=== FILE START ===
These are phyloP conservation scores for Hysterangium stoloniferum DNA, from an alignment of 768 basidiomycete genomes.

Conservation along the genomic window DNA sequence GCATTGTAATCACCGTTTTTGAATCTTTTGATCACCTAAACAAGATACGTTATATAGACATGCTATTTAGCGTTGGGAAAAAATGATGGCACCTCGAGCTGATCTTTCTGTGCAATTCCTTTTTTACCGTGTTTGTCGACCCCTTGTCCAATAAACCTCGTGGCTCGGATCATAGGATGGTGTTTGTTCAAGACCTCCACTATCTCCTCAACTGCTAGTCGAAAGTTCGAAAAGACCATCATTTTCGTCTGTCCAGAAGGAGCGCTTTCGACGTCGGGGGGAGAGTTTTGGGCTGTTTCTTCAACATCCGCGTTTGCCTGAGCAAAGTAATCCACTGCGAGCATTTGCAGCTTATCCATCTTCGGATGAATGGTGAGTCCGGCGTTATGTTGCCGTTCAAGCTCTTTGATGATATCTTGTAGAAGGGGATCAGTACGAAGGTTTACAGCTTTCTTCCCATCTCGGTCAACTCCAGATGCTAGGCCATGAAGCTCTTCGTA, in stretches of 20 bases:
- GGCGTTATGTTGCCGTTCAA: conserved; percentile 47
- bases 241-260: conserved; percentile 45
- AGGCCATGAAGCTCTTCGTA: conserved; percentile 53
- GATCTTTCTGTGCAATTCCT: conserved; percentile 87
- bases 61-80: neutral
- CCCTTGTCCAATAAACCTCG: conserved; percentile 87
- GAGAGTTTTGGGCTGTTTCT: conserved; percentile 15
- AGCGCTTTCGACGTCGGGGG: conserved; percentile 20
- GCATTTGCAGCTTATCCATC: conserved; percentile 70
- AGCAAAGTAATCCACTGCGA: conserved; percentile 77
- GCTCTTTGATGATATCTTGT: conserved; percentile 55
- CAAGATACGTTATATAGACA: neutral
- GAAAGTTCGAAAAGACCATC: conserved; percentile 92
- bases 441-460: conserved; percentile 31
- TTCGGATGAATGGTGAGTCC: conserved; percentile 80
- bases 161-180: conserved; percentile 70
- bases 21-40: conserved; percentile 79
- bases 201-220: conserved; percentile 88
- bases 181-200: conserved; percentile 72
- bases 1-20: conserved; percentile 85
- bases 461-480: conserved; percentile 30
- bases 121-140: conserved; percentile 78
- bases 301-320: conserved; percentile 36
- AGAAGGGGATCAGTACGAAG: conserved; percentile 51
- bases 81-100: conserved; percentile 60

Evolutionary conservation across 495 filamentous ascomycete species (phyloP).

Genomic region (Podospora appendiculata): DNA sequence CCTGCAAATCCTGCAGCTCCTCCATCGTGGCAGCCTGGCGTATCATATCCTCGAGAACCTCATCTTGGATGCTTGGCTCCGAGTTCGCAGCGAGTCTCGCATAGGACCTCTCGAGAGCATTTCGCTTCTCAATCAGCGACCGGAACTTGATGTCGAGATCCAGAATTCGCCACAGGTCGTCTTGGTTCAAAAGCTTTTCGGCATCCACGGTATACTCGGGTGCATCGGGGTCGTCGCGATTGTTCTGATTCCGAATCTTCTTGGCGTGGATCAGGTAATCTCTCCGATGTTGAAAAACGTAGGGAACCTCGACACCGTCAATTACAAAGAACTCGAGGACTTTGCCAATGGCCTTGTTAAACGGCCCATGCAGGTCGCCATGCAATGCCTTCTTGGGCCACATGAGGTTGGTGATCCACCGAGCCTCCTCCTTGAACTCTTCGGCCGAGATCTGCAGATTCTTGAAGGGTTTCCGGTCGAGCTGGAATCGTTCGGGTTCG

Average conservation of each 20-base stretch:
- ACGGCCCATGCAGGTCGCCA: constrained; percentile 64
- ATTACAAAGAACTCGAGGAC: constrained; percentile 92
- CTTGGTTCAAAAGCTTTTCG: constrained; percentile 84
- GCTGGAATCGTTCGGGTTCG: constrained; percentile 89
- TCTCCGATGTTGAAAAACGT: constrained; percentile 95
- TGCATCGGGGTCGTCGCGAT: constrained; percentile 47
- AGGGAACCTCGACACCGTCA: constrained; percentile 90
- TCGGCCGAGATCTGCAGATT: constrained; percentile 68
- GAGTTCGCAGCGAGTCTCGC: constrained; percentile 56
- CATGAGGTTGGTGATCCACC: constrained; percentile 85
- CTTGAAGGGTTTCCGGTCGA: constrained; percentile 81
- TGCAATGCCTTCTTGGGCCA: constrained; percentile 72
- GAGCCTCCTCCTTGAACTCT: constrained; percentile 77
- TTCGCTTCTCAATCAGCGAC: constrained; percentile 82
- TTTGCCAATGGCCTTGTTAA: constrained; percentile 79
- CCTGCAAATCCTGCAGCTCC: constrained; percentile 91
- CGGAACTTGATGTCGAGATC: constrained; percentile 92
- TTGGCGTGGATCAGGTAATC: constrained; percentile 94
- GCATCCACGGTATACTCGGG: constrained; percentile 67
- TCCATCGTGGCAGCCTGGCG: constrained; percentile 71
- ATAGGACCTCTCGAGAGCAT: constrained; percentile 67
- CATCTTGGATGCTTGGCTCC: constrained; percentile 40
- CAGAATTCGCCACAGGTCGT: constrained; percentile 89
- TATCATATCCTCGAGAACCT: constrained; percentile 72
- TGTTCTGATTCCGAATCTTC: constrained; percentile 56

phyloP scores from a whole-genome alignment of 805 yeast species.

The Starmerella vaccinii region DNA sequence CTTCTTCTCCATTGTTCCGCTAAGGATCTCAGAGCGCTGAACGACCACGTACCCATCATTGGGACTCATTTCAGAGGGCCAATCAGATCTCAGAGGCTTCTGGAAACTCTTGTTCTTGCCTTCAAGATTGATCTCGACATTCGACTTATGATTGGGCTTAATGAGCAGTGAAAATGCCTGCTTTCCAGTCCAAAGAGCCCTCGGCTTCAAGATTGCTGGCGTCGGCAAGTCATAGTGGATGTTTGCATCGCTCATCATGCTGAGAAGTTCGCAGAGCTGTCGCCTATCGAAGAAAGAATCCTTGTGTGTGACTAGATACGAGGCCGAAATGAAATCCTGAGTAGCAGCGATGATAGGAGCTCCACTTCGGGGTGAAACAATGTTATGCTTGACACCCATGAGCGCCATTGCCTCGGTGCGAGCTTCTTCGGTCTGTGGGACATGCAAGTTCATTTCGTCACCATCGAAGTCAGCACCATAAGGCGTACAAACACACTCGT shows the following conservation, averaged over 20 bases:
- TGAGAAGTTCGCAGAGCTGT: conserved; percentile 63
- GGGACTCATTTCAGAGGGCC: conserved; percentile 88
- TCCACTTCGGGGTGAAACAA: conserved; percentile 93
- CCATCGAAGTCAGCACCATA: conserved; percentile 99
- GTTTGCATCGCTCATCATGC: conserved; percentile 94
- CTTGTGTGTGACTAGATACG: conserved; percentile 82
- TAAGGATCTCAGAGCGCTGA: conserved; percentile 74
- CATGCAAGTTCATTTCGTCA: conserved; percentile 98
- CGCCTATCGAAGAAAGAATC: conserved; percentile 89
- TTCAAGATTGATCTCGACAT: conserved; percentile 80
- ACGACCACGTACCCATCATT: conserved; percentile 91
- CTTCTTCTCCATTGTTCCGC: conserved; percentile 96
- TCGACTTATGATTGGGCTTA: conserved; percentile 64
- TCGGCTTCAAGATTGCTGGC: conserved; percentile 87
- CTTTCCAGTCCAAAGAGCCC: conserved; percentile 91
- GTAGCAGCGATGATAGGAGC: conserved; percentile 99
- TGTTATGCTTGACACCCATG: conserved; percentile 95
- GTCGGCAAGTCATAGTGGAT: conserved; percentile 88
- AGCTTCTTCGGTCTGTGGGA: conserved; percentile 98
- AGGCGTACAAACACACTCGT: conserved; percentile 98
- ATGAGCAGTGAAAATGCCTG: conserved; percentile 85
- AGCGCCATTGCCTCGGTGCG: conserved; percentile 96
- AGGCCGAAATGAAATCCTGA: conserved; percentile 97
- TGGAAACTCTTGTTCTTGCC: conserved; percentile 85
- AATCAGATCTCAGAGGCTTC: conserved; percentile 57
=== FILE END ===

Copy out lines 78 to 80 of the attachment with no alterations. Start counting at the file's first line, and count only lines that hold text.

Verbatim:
- ATGAGCAGTGAAAATGCCTG: conserved; percentile 85
- AGCGCCATTGCCTCGGTGCG: conserved; percentile 96
- AGGCCGAAATGAAATCCTGA: conserved; percentile 97